These are my notes from lecture 10 of Harvard’s Genetics 201 course, delivered by Tom Bernhardt on September 29, 2014.
Last time we discussed allelic replacement as a means for gene targeting in yeast. Today we’ll also discuss recombineering as one alternative approach.
Here we’ll consider the example of creating knockouts.
In Step 1, you clone a kanamycin resistance (KanR) cassette with primers homologous to the chromosomal locus you wish to target, into a plasmid that also contains a repts cassette (see last time), and an array of three λ recombination genes (exo, beta and gamma, all under the Para promoter), which greatly increase the frequency of homologous recombination. Although no live phage is present, the use of these three λ genes leads to this technique sometimes being called “lambda recombineering”.
In Step 2, you grow your bacterial strain of interest at 30°C in LB plus arabinose. You can make your cells “electro competent” (able to survive electroporation) by spinning them down at a low temperature. Electroporate them to introduce your PCR product from step 1 into the cytosol. Plate them on LB with kanamycin at 37°C and then raise to 42°C. At the high temperature the plasmid cannot replicate, so you end up with only the bacteria that have undergone recombination.
Some factors that determine the ability of bacteria to infect multicellular eukaryotic hosts are:
- Invasins - secreted proteins that break down host defenses
- Toxins - killing host cells or poisoning eukaryotic proteins whose job is to scavenge nutrients that bacteria need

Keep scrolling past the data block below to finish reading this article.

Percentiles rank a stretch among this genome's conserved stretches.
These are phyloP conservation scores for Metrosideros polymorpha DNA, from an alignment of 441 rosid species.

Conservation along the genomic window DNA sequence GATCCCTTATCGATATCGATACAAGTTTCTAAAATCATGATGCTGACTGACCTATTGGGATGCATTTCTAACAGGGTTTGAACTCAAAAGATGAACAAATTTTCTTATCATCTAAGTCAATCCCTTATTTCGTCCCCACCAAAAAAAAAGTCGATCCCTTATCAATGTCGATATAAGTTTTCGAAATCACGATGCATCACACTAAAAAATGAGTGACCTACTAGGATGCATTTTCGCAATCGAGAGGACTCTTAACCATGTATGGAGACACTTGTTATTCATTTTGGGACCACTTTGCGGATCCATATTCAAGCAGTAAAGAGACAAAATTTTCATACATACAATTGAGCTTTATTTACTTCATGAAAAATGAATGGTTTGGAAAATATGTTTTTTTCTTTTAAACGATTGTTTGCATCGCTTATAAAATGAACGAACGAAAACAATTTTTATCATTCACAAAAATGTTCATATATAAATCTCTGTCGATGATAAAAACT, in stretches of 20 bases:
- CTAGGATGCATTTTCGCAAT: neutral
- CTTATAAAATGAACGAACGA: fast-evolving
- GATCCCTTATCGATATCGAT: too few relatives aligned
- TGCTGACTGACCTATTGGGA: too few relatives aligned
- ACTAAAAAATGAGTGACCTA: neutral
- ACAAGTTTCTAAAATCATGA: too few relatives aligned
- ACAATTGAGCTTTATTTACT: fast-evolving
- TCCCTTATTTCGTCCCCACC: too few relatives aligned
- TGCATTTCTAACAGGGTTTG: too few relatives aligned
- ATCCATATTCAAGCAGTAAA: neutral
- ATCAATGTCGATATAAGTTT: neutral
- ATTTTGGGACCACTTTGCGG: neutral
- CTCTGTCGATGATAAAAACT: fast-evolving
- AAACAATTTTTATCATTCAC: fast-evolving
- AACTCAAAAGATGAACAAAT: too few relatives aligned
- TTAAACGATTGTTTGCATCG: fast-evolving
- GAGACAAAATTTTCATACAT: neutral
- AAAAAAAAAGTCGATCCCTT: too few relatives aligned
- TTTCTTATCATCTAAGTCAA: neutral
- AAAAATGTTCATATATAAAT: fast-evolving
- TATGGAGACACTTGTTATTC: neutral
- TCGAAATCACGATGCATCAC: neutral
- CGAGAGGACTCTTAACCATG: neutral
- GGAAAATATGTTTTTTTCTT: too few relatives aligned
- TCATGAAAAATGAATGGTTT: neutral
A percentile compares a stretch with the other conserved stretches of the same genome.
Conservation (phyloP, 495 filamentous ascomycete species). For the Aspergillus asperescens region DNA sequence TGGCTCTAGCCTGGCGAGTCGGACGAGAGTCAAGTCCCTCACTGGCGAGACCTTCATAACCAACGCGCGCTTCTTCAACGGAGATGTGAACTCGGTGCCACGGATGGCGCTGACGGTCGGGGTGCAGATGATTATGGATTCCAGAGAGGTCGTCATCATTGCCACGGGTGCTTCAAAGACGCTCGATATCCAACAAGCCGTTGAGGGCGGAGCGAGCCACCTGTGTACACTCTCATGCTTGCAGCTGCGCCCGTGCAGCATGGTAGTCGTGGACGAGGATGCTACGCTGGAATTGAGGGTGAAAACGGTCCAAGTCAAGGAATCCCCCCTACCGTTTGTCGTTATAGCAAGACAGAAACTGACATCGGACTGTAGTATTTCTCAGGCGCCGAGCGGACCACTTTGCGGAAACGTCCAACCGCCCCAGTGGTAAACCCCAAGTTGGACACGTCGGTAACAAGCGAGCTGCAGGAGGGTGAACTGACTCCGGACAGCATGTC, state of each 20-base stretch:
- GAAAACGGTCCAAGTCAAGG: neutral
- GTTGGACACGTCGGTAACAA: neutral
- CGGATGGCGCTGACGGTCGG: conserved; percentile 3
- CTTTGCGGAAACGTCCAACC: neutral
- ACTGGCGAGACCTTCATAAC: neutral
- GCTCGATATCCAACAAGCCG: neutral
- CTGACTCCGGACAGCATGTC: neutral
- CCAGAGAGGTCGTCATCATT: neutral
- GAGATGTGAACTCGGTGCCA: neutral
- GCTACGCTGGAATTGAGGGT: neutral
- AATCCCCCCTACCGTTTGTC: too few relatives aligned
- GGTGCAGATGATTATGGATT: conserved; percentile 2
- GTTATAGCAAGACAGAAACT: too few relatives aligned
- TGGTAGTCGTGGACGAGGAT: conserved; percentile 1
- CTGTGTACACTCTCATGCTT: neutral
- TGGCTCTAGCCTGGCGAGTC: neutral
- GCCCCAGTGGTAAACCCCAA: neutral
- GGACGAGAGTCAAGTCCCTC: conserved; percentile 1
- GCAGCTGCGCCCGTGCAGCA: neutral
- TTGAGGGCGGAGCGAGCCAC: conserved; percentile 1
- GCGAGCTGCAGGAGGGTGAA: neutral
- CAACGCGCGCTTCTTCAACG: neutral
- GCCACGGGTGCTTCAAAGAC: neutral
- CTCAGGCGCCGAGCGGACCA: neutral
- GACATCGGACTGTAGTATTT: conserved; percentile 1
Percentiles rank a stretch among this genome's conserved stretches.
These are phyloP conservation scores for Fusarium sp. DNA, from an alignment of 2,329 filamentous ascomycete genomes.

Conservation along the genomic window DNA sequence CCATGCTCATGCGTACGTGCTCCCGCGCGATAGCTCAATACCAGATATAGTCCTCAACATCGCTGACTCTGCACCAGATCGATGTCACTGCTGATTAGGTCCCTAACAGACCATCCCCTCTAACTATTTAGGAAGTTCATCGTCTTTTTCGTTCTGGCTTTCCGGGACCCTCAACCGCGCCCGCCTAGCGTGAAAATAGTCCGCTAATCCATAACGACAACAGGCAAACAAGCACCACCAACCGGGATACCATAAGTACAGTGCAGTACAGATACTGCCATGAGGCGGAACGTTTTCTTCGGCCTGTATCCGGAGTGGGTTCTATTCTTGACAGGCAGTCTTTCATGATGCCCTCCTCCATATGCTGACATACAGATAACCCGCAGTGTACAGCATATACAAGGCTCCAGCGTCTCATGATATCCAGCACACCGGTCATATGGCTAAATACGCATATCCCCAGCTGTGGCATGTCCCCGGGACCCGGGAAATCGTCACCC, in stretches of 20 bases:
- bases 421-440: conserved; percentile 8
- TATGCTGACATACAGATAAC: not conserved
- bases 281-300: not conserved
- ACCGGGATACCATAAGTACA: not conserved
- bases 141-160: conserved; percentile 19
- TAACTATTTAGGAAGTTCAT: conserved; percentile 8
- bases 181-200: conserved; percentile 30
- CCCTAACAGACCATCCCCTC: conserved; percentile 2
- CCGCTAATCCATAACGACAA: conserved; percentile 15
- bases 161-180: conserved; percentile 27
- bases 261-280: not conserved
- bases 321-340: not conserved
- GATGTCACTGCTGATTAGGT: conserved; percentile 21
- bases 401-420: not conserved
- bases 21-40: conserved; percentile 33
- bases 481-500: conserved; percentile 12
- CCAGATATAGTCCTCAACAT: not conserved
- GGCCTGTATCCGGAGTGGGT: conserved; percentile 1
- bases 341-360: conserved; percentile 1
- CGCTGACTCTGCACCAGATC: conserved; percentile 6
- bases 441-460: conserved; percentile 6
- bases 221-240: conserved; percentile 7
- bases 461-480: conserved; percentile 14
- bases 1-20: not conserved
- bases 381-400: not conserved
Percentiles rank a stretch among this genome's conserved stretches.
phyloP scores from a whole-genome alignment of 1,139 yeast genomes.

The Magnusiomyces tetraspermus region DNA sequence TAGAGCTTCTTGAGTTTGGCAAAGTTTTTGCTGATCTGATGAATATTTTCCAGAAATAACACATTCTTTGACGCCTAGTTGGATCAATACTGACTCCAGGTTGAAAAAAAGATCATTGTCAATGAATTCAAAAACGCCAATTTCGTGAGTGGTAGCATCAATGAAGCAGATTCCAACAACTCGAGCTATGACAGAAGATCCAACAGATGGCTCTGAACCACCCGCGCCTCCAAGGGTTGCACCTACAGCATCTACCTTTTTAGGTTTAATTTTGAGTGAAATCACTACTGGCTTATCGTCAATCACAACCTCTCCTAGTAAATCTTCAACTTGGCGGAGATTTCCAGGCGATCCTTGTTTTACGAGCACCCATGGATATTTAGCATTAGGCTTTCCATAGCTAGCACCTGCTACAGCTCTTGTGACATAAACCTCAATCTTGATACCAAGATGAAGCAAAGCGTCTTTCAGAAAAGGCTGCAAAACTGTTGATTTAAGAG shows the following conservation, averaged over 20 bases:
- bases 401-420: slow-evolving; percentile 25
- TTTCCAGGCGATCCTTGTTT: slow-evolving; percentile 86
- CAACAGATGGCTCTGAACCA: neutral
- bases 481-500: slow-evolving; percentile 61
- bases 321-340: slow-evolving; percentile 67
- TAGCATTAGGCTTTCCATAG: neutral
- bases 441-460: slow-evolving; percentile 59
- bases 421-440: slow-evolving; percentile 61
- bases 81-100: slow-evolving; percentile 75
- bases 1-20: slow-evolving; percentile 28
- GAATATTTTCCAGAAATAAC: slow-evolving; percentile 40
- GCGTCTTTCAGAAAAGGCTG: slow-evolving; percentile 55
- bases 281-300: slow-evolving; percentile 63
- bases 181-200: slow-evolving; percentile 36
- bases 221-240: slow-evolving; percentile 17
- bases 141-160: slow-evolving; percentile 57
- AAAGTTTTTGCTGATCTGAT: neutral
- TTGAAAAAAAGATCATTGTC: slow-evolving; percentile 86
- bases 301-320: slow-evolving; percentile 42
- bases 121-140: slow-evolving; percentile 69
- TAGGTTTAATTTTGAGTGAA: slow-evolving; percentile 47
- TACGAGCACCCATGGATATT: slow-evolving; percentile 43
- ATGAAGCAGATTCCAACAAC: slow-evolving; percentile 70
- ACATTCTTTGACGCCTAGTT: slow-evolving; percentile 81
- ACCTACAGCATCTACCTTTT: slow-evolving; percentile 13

- Secretion systems - see below.
Type III secretion systems
We’ll discuss Pseudomonas aeruginosa, a bacterial pathogen common in hospital-acquired infections and which is often resistant to many antibiotics. It secretes a toxin called ExoU. If you wanted to study it, you could begin by growing a culture of Pseudomonas in a flask of normal LB, centrifuge to obtain a cell pellet, and Western blot with an anti-ExoU antibody to roughly quantify the amount of ExoU present. If you do this you’ll find some ExoU in the cell pellet and none in the supernatant, i.e. a small amount of ExoU is produced but retained in the bacterial cytosol. If you grow your culuture in a flask with EGTA, a Ca2+ chelator, the low calcium environment mimics conditions in the host and appears to have some signaling effect on the bacteria, so if you Western blot again, you’ll find that ExoU production has vastly increased, and that ExoU is now found in both the cell pellet and the supernatant, meaning that some is being secreted.